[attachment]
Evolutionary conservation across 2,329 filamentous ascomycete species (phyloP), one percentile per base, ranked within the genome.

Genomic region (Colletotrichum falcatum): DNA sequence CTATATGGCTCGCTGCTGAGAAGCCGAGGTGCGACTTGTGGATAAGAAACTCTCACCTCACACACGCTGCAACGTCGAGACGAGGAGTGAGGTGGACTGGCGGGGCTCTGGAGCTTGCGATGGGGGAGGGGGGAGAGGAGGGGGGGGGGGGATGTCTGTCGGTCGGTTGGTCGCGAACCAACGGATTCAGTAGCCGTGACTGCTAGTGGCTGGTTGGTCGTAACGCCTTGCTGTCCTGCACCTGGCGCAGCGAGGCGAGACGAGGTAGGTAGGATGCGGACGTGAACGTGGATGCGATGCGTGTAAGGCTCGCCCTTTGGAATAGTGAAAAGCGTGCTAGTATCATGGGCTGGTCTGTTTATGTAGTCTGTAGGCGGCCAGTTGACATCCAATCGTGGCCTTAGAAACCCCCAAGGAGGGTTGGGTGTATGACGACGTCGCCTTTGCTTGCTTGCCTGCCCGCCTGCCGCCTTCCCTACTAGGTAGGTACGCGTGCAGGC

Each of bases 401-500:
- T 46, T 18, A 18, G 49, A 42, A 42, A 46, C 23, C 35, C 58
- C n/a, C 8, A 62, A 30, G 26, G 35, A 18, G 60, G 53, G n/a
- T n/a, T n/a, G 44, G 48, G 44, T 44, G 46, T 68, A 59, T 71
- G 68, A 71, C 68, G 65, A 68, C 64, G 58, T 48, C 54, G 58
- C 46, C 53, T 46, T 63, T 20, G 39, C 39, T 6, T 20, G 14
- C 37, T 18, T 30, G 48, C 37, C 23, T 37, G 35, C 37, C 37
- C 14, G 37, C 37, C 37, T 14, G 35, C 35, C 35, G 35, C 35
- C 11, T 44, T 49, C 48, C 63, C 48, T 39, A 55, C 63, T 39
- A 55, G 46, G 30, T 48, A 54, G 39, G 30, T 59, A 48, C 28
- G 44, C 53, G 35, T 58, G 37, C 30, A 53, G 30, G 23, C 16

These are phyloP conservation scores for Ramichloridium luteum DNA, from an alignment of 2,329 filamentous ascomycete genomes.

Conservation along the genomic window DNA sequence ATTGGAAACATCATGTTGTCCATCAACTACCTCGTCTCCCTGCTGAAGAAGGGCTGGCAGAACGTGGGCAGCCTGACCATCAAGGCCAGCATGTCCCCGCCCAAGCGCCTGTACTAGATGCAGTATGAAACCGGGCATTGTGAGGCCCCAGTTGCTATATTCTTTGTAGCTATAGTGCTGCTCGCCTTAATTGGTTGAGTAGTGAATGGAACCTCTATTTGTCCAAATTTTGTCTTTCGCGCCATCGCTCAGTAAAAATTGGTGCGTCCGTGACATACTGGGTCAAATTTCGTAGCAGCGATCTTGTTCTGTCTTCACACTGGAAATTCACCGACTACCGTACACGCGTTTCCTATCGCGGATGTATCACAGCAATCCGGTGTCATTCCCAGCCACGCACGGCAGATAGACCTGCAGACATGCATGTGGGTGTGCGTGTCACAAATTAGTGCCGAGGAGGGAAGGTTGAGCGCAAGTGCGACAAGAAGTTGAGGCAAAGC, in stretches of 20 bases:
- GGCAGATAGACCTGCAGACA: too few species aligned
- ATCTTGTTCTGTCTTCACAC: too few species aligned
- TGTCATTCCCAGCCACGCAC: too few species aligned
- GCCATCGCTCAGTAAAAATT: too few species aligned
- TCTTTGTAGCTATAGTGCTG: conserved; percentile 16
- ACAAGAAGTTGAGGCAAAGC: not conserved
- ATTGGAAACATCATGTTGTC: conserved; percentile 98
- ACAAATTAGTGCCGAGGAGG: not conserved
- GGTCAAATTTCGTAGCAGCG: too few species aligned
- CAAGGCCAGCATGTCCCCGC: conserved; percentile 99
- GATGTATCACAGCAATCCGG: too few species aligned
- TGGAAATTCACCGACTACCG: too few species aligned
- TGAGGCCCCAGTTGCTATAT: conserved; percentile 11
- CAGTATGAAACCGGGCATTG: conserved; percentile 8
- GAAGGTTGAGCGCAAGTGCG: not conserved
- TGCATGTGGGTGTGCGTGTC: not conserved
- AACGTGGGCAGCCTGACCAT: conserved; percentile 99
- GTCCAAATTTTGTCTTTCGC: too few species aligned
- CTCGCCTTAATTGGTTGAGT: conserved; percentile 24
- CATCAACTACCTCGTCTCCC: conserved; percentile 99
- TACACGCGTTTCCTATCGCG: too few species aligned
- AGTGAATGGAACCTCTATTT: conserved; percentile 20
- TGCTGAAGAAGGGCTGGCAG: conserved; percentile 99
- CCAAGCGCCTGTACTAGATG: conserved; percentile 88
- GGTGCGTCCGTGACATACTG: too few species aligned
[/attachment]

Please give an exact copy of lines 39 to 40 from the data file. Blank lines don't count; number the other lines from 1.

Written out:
- CCAAGCGCCTGTACTAGATG: conserved; percentile 88
- GGTGCGTCCGTGACATACTG: too few species aligned